### Video Transcript

In this video, we will learn how to
interpret the slope or gradient of a straight line as the rate of change of two
quantities. We will begin by looking at a
definition of the rate of change and recall what we mean by the slope or gradient of
a line.

The rate of change of quantity π¦
with respect to quantity π₯ is the rate of change in π¦ to the change in π₯. This can be written as a fraction,
the change in π¦ divided by the change in π₯. This is expressed as a change in π¦
per one unit in π₯.

A linear function has a constant
rate of change between π¦ and π₯. We know that the graph of a linear
function is a straight line. This can be written in the form π¦
equals ππ₯ plus π, or sometimes π¦ equals ππ₯ plus π. The value of π refers to the slope
or gradient of the line. If our graph slopes upwards from
left to right, this value will be positive, whereas if it slopes downwards from left
to right, it will be negative. The value of π represents the
π¦-intercept. This is the point at which the
straight line crosses the π¦-axis.

The inverse of our last statement
is also true. Any function that has a straight
line graph is a linear function. We can calculate the slope or rate
of change of any straight line graph if we know two coordinates. If we have two points π΄ and π΅
that lie on a straight line with coordinates π₯ one, π¦ one and π₯ two, π¦ two, then
the rate of change or slope is equal to π¦ one minus π¦ two over π₯ one minus π₯
two. This is sometimes referred to as
the rise over the run. Whilst we can choose any two points
on the straight line, it is helpful to choose those with integer values.

We will now look at some questions
that involve calculating the rate of change on straight line graphs.

Use the graph to find out how many
action figures each boy has.

As our graph has a straight line,
we know that our function is linear. This means that for each extra boy,
there will be the same number of extra action figures. As the number of boys is on the
π₯-axis and the number of action figures on the π¦-axis, we can go vertically
upwards from one until we hit our straight line and then horizontally across to the
π¦-axis. This tells us that when we have one
boy, we have three action figures. This suggests that the answer is
three. Each boy has three action
figures.

We can check this by selecting some
other points on the graph. Reading off the graph, we see that
two boys have six action figures. We can repeat this for three, four,
five, and six boys which is equal to 18 action figures.

As our graph starts at the point
zero, zero, we can calculate the number of action figures that each boy has by
dividing the number of action figures by the number of boys at any of these
points. Six divided by two is equal to
three, and 18 divided by six is also equal to three. This confirms that the correct
answer is three action figures.

What is the initial value and the
rate of change for the function represented by the given graph?

As our graph is a straight line, we
know that the function will be linear. This means that it can be written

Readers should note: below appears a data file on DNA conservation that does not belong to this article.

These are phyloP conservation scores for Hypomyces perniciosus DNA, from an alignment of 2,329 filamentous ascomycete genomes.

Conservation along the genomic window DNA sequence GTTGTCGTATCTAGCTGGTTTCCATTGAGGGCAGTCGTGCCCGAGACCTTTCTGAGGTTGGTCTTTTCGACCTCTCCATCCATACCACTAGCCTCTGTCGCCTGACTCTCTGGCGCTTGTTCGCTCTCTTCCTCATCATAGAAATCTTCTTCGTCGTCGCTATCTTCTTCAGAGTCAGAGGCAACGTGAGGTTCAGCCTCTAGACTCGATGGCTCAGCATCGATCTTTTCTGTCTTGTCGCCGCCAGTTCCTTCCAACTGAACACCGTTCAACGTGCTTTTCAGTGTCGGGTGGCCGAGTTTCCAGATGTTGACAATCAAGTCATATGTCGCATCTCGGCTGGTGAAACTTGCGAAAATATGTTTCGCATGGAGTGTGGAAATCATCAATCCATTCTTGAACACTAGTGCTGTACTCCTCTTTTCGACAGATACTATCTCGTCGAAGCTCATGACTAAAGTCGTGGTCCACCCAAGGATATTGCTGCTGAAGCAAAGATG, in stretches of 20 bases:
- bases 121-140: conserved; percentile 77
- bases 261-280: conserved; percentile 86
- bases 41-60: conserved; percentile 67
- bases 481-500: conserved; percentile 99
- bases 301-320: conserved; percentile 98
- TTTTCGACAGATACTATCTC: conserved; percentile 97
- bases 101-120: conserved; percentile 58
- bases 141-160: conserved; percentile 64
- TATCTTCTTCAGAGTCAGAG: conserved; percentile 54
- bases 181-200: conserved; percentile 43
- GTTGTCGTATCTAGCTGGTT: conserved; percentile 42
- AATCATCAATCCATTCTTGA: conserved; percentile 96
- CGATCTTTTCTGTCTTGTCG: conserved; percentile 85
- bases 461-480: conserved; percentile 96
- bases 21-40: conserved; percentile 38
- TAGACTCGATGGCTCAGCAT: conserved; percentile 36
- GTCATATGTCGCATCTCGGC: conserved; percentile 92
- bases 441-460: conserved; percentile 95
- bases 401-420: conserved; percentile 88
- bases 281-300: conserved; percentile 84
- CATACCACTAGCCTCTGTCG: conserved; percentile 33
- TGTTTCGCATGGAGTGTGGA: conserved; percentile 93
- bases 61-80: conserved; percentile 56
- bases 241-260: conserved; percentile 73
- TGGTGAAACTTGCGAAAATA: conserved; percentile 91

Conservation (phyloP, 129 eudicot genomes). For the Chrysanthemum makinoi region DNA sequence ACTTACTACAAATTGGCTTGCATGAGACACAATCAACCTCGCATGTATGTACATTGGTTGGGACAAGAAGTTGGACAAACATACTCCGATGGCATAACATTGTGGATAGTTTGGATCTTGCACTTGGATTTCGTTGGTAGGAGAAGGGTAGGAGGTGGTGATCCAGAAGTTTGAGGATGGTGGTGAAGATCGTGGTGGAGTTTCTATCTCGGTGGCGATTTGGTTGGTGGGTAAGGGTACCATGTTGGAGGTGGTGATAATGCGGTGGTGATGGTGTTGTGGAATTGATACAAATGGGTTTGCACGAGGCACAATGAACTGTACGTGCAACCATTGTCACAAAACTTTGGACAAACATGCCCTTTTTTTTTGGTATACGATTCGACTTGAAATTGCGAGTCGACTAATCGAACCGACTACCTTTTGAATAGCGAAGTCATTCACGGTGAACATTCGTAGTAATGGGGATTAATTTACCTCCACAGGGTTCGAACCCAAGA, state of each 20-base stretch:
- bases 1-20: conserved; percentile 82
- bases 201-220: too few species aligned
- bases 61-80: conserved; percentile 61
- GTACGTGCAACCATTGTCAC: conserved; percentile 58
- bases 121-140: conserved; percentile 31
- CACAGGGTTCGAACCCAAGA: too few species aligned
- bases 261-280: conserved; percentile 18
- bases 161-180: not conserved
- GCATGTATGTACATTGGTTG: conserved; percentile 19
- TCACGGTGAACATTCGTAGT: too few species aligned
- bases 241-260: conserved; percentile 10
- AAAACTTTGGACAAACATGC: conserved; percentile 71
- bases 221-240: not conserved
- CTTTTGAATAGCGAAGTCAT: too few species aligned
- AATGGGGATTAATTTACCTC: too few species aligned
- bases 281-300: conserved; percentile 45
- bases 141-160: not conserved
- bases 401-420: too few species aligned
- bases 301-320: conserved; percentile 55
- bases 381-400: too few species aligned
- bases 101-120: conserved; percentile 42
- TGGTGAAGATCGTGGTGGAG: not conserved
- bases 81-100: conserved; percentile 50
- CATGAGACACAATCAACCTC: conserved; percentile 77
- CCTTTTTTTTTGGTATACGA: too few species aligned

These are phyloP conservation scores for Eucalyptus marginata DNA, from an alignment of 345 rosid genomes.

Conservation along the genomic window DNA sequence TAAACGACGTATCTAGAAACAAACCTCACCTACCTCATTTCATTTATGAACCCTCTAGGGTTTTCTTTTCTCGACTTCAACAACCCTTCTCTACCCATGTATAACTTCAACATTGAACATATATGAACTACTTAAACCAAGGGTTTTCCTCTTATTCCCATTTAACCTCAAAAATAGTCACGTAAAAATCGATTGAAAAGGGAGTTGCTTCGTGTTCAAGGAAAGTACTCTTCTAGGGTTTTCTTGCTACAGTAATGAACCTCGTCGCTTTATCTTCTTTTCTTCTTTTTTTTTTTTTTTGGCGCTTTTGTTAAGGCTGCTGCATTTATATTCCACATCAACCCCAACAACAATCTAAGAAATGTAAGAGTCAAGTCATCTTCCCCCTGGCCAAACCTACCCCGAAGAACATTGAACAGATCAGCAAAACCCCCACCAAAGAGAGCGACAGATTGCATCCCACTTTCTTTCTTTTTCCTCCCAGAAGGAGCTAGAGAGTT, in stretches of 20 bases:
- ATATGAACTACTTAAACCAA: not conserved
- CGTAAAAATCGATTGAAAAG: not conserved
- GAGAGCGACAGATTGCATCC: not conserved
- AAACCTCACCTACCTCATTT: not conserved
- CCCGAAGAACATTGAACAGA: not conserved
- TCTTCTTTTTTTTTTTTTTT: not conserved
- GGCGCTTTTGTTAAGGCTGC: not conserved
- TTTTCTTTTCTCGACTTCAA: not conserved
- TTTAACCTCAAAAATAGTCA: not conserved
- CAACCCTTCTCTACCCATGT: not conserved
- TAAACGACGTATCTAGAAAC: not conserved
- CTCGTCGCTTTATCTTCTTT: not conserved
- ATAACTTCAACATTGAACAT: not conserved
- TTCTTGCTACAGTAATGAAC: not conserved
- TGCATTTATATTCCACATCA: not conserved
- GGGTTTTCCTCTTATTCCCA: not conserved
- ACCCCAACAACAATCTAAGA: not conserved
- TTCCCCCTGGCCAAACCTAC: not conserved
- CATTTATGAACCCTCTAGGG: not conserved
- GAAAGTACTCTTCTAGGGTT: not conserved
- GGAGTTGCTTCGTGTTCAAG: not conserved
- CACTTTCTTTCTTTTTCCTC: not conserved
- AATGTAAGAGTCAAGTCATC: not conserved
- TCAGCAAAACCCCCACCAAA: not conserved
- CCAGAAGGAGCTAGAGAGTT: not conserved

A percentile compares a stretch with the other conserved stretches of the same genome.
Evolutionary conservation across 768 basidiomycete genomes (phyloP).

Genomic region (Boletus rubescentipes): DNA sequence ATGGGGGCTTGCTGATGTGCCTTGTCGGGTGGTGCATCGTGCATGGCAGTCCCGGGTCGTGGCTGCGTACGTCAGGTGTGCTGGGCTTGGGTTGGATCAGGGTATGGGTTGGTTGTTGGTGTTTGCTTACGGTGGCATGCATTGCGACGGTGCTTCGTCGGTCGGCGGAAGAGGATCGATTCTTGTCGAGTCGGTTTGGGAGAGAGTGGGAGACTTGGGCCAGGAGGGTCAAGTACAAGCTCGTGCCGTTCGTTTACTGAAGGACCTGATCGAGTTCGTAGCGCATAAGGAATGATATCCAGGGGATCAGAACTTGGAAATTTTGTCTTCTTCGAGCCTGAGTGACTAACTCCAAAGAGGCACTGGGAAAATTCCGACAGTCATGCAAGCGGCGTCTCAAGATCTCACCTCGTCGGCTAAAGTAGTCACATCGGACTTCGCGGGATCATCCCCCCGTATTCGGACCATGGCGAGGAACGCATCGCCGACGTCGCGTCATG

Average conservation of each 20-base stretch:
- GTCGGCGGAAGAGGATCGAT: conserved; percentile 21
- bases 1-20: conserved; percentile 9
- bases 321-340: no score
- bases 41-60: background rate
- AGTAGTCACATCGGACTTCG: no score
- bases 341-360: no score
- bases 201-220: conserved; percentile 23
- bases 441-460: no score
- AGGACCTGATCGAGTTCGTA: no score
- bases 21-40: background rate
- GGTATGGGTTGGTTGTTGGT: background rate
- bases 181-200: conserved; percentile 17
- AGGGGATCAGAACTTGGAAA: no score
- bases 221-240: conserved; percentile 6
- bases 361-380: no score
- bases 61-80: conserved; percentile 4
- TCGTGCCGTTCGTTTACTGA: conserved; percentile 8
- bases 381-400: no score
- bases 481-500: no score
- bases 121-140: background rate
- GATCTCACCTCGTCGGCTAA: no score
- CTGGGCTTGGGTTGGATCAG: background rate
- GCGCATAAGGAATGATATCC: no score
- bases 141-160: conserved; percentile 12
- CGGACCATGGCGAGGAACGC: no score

in the form π¦ equals ππ₯ plus π. The value of π is the slope or
gradient of the line. The value of π is the
π¦-intercept, which is where the graph crosses the π¦-axis.

The initial value of a function is
its value when π₯ equals zero. This is the same as the
π¦-intercept. We can see from the graph that our
line crosses the π¦-axis at the point zero, eight. Therefore, the initial value is
eight.

The rate of change of any function
is defined by the change in π¦ over the change in π₯. This is equivalent to the slope or
gradient of the line and can be calculated using the formula π¦ one minus π¦ two
over π₯ one minus π₯ two, where two points on the line have coordinates π₯ one, π¦
one and π₯ two, π¦ two.

As we already have one point on the
line zero, eight, we need to select any other point that lies on the line. It is useful to select a point with
integer coordinates. In this case, we will select the
point one, two. Point π΄ has coordinates zero,
eight. And point π΅ has coordinates one,
two. Subtracting the π¦-coordinates
gives us eight minus two. Subtracting the π₯-coordinates in
the same order gives us zero minus one. This can be simplified to six
divided by negative one. Dividing a positive number by a
negative number gives a negative answer. Therefore, the rate of change is
equal to negative six.

As our straight line is sloping
downwards from left to right, we know that our slope or gradient will be
negative. Therefore, this answer of negative
six seems sensible. As the rate of change is equal to
negative six and the initial value is eight, the equation of this straight line is
π¦ equals negative six π₯ plus eight.

Which of the following has a
greater rate of change? Is it graph (a) or (b) π¦ equals
two π₯ minus nine?

As our graph is a straight line,
this means it is a linear function. It can therefore be written in the
form π¦ equals ππ₯ plus π. The value of π is the slope or
gradient of the line, and π is the π¦-intercept. As the graph crosses the π¦-axis at
the point with coordinates zero, three, it is clear that the π¦-intercept is
three.

We can calculate the slope or
gradient of the straight line using the formula π¦ one minus π¦ two divided by π₯
one minus π₯ two. This is also known as the change in
π¦ over the change in π₯ or the rise over the run. In order to calculate the slope, we
need to select two points that lie on the line. In this case, weβll choose point π΄
with coordinates one, five and point π΅ zero, three. It would be just as easy to select
any of the other three points that are labeled: negative one, one; negative two,
negative one; or negative three, negative three.

Subtracting the π¦-coordinates
gives us five minus three. Subtracting the π₯-coordinates in
the same order gives us one minus zero. This is equal to two divided by
one, which is equal to two. The equation of the straight line